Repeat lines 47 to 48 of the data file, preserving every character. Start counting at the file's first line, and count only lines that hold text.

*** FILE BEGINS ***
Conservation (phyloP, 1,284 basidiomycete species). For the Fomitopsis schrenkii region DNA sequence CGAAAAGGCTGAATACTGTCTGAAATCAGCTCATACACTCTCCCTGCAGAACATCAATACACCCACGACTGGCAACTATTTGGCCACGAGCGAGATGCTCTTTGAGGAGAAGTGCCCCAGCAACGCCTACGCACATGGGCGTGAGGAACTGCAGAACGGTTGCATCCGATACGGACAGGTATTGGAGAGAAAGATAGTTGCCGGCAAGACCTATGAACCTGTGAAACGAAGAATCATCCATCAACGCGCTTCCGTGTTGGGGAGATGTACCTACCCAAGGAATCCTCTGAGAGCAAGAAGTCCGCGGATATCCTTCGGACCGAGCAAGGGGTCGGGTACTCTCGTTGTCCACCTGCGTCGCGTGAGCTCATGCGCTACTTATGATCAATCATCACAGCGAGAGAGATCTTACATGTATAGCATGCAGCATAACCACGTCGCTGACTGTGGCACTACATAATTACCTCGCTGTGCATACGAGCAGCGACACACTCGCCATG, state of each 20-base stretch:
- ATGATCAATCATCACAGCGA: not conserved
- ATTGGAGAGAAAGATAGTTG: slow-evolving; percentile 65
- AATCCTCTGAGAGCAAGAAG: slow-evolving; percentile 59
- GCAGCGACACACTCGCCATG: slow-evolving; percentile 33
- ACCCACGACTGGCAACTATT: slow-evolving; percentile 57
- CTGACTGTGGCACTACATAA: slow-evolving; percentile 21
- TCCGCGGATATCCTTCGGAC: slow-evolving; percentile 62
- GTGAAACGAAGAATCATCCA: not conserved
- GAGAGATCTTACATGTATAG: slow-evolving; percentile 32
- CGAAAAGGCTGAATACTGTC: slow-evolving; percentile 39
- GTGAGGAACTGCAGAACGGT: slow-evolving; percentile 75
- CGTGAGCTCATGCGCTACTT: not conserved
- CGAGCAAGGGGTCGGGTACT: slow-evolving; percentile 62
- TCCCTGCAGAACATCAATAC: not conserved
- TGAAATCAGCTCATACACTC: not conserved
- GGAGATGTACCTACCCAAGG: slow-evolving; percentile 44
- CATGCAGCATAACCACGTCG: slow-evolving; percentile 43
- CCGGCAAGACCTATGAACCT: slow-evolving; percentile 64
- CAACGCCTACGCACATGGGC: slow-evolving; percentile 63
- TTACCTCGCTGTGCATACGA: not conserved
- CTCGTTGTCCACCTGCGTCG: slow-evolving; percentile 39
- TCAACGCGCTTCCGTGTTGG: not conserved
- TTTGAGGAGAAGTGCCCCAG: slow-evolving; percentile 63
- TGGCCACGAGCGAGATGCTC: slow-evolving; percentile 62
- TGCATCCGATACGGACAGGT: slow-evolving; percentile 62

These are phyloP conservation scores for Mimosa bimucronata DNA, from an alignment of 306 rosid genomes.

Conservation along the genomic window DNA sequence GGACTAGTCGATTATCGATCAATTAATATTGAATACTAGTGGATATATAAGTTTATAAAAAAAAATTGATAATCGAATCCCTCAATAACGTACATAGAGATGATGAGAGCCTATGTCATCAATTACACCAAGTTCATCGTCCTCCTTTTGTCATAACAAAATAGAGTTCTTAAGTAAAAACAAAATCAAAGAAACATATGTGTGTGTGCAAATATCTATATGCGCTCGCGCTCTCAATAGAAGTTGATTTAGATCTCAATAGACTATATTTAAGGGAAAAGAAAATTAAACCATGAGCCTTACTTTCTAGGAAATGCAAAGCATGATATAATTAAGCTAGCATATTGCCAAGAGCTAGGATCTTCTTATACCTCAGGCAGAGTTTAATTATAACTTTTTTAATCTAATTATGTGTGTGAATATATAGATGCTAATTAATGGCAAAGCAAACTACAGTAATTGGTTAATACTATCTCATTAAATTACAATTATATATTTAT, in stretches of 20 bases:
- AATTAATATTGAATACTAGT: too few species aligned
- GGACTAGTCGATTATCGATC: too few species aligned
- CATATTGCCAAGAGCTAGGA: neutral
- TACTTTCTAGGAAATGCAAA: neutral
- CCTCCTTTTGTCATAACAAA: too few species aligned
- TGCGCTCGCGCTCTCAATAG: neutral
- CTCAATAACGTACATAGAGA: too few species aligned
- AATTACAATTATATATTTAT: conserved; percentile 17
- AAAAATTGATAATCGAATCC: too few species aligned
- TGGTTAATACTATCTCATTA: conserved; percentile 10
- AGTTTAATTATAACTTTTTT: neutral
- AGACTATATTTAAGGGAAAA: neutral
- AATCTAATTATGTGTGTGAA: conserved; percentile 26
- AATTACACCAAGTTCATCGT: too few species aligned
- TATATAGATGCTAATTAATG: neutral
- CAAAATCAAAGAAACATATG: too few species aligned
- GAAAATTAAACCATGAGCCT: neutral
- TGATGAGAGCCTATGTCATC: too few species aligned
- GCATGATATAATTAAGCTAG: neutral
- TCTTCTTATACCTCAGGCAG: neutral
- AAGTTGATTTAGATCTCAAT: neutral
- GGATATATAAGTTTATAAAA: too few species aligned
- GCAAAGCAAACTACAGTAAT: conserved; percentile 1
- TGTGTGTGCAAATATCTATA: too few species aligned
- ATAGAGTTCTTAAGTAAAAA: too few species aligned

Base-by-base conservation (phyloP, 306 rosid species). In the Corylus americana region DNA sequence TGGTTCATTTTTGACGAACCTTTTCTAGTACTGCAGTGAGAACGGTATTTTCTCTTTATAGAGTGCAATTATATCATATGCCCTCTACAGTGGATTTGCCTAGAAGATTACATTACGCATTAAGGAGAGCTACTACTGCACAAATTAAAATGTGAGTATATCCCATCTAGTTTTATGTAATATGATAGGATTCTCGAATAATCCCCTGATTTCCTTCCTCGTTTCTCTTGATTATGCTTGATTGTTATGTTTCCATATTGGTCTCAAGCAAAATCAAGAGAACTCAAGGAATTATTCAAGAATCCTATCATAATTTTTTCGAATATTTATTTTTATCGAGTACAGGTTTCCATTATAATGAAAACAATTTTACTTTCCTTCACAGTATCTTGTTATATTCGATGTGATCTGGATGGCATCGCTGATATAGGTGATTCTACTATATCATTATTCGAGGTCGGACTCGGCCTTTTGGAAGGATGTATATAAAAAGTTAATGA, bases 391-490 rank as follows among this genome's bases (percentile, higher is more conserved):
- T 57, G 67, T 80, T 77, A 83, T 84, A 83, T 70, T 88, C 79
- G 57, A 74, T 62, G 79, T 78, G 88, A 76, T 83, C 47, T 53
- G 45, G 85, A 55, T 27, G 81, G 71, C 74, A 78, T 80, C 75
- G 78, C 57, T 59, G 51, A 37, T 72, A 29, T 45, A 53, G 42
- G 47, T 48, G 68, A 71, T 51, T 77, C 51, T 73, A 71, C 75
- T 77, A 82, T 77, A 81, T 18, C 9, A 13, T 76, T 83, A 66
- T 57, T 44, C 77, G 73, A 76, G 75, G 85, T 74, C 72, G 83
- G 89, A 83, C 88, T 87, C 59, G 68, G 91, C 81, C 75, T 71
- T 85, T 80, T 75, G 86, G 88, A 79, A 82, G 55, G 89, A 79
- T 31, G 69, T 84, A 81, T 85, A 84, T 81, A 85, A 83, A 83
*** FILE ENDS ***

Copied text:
- GCATGATATAATTAAGCTAG: neutral
- TCTTCTTATACCTCAGGCAG: neutral